Moore was also up against a section of the Republican Party concentrated right now in some Senate Republicans. These senators, like Trump, favor fascism but they have some differences with an even more openly fascist and racist section led by Steve Bannon.

But again, we should not be jumping up and down in joy because Moore lost; we should be noting and soberly assessing the fact that the race was as close as it was. Had Moore even received 10 votes, that would have signified something extremely ugly. The fact that this candidate who openly longed for the days of slavery and flaunted his hatred of LGBTQ people got over 650,000 votes and that this included 68 percent of the white people who came out to vote... that is a shame beyond ugly, and something that has to be soberly confronted.

Why Did Moore Almost Win?

The fact has to be faced that there is a significant section of white people—in fact, a majority—who have been mobilized around a fascist program that more or less openly identifies “American greatness” as based on the virulent and open subordination of Black people, the open domination and demeaning of women and gay people (and in the case of LGBTQ people, the outright denial of their basic rights), the ethnic cleansing of immigrants and Muslims (as well as a theocratic domination of government and civil society by fundamentalist Christian fascism), and an even more highly aggressive U.S. foreign policy. This is not only true of Alabama, but of the country as a whole—the ugly fact is that Trump won a majority of every section of white people in 2016 and that even a foaming-at-the-mouth racist and sexist like Moore, so far out that even some Republicans openly called for his defeat, could win a decisive majority of white votes in Alabama.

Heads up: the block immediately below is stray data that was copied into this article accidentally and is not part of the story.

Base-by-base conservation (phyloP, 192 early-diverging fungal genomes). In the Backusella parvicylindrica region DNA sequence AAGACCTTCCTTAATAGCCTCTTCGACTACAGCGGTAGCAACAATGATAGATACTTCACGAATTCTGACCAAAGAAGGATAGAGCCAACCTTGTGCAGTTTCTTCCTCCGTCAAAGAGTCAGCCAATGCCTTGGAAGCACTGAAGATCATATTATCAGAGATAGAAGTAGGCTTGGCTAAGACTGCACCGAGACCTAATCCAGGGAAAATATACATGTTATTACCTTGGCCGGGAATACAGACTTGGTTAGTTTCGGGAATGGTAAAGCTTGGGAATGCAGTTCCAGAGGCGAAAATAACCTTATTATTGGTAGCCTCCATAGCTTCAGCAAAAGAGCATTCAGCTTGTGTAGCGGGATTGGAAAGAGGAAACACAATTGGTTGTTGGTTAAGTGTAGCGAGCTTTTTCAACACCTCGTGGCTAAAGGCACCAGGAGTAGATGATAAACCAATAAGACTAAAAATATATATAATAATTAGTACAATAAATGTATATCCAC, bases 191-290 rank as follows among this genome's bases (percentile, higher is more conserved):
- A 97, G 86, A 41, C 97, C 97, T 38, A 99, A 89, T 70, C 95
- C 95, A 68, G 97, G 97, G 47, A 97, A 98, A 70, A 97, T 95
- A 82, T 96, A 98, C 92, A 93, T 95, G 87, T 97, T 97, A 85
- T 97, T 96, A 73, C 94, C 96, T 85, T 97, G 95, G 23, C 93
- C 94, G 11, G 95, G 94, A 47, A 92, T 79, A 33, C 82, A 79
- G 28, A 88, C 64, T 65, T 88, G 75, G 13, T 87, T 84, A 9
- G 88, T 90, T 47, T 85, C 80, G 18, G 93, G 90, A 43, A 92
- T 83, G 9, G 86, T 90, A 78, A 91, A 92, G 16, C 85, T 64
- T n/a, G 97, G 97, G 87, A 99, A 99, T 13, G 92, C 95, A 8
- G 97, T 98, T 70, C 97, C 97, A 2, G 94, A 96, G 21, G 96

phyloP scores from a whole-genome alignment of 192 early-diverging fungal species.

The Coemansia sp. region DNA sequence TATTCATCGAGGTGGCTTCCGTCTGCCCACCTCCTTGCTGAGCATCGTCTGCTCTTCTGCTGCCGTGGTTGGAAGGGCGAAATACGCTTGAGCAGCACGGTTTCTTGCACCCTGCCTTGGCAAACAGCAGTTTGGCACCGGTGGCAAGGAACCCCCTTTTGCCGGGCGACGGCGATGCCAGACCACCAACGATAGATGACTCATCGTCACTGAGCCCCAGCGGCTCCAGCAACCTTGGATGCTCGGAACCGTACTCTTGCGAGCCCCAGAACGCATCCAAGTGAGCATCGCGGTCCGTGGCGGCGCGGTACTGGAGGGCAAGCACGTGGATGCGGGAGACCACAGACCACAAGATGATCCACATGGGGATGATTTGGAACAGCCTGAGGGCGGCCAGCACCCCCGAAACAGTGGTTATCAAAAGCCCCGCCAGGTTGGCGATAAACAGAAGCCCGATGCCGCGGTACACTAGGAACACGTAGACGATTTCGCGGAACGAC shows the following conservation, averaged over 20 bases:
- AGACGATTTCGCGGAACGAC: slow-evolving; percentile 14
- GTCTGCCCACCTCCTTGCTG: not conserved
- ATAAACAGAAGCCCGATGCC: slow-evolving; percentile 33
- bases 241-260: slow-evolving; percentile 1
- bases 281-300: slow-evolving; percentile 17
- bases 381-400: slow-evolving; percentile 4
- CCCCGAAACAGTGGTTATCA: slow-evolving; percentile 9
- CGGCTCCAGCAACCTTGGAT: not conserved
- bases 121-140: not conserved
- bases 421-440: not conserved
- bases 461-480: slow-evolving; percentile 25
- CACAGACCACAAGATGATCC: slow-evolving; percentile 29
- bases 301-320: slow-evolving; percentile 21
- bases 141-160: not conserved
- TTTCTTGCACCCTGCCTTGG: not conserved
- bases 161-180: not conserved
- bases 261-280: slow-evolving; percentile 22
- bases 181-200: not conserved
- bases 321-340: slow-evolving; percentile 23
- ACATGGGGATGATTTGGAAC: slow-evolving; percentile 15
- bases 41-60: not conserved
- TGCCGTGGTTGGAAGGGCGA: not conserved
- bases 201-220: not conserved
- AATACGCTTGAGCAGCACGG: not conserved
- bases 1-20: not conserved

This hard-core fascist movement is rooted in the whole history of this country in slavery and then white supremacy, the deep ties between Christian fundamentalism and white supremacy (as Bob Avakian has stated, “The ‘Bible Belt’ in the U.S. is also the Lynching Belt”), the reaction against the changing of morés around women and gay people, the American chauvinism that has continued as the dominant assumption for the vast majority, and the ways in which the Republican Party for over 40 years has been steadily building up a fascist base and infrastructure rooted in this. To get a sense of the depth of these roots, readers should watch Bob Avakian’s talk given this fall: “The Trump/Pence Regime Must Go!” If you’ve seen it before, watch it again—because this truth cannot go out of focus. This fascism is deeply, deeply rooted, this movement has been built up and is convinced of their supposedly “God-ordained” righteousness, they think this is their “last chance,” and they are not going to go away lightly.

And Who Is Doug Jones?